Firefighters in North Yorkshire responded to more calls, figures show.

North Yorkshire fire crews were on hand to deal with Harrogate house fire.
North Yorkshire fire crews were on hand to deal with Harrogate house fire.

Firefighters in North Yorkshire responded to an increased number of calls last year - and the Fire Brigades union says that public safety is at risk.

Following several years of improvement across the country, the number of call-outs has increased each of the last three years.

The data shows that the North Yorkshire Fire and Rescue Service dealt with 7,023 calls in the year to September 2018.

It was an increase of 6% on the previous year.

Excluding false alarms, firefighters were more likely to be called to incidents involving fires than those which did not, such as traffic accidents – 57% involved fires.

Across England, fire and rescue services dealt with more than 580,000 calls in the year ending September 2018.

It represents an increase of 16% compared to three years ago – before then, the number of incidents had declined each year since 2010, when they were first published.

Matt Wrack, FBU general secretary, said: “These figures reveal the immense value of the work of firefighters, and also the scale of the challenge they face with increased cuts to their numbers.

“Year on year we are seeing appalling cuts to the service, with fire and rescue services in England expected to do more with less.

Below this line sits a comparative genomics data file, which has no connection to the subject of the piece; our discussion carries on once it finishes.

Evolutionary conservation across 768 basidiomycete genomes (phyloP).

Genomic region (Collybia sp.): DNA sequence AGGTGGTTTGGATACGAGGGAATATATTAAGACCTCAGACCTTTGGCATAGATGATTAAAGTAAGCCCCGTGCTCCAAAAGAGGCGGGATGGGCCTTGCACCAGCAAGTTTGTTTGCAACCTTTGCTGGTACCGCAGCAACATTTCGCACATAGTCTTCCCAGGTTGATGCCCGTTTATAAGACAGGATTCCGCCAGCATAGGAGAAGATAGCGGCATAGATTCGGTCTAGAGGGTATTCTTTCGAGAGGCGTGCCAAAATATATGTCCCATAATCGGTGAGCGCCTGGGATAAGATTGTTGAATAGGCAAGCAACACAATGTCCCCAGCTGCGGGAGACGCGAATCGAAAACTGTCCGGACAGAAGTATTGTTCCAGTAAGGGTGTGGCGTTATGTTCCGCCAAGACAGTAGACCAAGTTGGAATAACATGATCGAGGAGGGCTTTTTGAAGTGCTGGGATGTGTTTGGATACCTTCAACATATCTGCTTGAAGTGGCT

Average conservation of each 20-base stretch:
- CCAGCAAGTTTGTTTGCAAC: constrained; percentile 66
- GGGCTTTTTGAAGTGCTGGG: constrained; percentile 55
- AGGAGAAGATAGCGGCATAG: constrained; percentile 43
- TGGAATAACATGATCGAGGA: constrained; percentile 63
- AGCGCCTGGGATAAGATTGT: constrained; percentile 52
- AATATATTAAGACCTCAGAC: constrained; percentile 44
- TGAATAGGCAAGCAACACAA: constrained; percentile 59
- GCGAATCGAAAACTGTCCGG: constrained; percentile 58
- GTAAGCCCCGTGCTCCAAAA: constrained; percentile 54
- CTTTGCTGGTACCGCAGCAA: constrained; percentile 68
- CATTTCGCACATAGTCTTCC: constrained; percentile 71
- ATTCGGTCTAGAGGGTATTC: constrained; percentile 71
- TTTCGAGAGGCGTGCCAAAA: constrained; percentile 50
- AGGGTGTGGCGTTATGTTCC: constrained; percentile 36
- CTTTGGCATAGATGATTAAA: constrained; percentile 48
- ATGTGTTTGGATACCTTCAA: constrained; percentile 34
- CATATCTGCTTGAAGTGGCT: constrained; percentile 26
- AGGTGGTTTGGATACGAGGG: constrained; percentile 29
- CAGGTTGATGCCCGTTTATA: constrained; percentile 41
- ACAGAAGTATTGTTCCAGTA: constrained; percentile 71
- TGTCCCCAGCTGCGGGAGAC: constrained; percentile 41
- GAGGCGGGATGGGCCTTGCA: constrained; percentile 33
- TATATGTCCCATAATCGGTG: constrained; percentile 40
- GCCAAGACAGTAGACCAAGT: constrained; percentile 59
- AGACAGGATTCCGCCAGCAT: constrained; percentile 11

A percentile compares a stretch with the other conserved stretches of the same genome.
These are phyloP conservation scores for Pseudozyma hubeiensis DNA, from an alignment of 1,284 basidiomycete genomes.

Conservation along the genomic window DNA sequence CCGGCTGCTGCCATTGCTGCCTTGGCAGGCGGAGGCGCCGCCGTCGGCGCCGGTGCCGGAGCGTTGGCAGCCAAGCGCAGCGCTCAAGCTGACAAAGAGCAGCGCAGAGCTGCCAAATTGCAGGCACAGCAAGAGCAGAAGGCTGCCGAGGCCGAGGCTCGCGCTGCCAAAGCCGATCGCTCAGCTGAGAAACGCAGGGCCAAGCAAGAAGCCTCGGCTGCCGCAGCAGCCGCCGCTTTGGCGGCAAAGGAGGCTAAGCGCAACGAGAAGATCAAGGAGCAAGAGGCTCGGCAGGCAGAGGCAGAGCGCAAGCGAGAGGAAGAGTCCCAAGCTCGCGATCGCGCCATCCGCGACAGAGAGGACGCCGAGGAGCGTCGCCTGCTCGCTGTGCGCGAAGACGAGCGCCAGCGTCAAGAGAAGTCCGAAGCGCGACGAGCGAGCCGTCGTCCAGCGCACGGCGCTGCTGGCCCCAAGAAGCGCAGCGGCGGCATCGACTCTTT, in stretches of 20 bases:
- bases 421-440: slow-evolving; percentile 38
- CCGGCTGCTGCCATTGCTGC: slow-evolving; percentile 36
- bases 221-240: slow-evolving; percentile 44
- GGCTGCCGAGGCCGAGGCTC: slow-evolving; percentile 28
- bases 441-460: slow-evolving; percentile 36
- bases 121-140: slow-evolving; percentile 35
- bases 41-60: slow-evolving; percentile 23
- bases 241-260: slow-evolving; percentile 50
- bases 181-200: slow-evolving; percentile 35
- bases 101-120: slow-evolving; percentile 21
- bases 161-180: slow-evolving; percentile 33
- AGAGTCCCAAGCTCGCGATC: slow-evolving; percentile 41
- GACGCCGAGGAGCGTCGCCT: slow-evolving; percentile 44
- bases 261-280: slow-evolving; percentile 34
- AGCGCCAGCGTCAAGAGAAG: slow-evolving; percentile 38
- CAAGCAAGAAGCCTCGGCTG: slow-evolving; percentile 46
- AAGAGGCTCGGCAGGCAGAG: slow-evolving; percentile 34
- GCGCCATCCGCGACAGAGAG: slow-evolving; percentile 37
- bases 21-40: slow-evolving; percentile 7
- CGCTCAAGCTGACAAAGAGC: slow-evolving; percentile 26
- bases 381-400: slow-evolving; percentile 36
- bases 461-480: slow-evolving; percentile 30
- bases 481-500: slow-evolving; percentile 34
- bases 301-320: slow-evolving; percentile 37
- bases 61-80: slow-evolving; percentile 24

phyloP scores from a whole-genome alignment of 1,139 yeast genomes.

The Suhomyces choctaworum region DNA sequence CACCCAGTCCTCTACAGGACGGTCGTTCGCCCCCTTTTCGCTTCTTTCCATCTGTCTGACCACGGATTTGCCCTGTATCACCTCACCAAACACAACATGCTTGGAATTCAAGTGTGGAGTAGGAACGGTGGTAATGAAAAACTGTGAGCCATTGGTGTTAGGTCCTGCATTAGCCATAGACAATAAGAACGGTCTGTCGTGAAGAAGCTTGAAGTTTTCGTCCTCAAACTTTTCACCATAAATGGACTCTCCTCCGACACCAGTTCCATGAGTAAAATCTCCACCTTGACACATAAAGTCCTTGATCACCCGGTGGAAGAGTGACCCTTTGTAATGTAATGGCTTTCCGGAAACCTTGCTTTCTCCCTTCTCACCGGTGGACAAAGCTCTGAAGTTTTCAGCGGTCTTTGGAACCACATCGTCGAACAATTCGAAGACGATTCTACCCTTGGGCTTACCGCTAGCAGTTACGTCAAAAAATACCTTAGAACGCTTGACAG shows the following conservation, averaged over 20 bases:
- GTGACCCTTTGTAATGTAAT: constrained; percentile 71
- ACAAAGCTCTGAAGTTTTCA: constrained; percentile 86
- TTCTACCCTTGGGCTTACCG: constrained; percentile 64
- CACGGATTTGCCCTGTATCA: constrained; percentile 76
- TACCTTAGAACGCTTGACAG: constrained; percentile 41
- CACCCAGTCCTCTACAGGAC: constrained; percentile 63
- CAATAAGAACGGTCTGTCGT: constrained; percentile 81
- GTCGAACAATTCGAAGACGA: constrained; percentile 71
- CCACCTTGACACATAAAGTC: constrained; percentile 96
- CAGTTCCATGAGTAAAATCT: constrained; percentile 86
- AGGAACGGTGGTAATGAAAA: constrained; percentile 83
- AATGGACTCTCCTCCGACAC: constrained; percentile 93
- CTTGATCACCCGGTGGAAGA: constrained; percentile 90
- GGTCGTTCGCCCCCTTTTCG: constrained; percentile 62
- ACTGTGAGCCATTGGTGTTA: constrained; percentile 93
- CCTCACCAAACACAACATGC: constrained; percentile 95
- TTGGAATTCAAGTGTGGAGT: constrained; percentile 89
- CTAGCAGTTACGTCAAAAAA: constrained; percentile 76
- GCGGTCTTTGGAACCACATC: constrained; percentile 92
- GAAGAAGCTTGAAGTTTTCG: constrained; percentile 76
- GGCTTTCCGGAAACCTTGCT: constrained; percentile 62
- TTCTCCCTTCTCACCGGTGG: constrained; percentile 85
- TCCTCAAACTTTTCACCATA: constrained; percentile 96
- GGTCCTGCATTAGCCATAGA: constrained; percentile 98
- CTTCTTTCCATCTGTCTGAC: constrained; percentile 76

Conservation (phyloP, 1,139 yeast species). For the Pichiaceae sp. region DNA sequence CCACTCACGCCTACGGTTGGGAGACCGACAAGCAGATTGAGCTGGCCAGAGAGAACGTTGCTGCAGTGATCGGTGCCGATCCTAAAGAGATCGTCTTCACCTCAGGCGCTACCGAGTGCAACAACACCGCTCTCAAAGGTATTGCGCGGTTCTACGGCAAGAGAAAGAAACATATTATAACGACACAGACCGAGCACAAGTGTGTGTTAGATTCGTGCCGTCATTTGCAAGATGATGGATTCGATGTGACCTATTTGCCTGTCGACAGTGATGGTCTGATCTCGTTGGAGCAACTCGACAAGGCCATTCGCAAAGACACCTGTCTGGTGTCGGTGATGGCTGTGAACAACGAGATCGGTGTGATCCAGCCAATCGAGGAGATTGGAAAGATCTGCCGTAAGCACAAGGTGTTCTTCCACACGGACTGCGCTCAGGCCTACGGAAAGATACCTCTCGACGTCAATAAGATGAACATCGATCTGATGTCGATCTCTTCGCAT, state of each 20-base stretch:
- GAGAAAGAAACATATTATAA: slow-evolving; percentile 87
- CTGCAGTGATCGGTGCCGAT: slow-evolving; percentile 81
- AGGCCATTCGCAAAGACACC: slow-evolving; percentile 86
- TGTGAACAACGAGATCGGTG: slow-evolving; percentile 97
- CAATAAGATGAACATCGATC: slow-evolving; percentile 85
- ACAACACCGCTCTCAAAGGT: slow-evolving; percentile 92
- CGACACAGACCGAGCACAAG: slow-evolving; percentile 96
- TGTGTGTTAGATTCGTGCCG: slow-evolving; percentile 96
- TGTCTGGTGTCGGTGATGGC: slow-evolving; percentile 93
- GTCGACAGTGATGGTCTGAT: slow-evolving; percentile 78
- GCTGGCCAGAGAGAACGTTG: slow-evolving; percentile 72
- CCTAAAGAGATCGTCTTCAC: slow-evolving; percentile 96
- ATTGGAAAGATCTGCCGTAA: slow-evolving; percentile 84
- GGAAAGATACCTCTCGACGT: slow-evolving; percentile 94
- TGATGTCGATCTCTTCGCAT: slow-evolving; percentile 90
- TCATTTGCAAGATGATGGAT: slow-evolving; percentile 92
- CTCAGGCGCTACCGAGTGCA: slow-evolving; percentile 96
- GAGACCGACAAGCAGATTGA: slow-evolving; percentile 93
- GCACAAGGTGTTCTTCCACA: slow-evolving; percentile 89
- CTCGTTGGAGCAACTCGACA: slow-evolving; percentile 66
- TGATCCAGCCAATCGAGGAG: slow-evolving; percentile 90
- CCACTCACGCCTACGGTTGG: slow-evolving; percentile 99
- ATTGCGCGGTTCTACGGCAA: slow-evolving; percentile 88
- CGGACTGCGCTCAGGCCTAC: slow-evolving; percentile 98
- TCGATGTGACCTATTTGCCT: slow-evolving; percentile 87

“It is only down to the dedication of fire and rescue staff that the service is performing at all.

“Firefighters have been ensuring the service delivers, but it is at breaking point.

“Public safety is being put at risk.”

In total, 2,095 incidents in North Yorkshire involved fires of some kind.

Two in five were secondary fires – those in which no one was injured, and which caused no damage to property.

More significant primary fires accounted for 60% of incidents, 1,252 in total.

There were 361 in homes, 273 in other types of buildings and 275 vehicle fires. Of the remainder, 191 were outdoors and 152 were chimney fires.

The service also took 3,338 false alarm calls.

A significant majority of them were caused by apparatus, while 26% were calls with good intentions. Just 88 were considered malicious.

A Home Office spokesperson said: “The work of fire and rescue services has changed hugely in recent years.

“While any fire is a cause for concern, these figures show firefighters are attending 26% fewer incidents overall than 10 years ago and 38% fewer fires.

“We are confident that fire and rescue services have the resources they need to do their vital work, and overall they will receive around £2.3 billion in 2019-20.”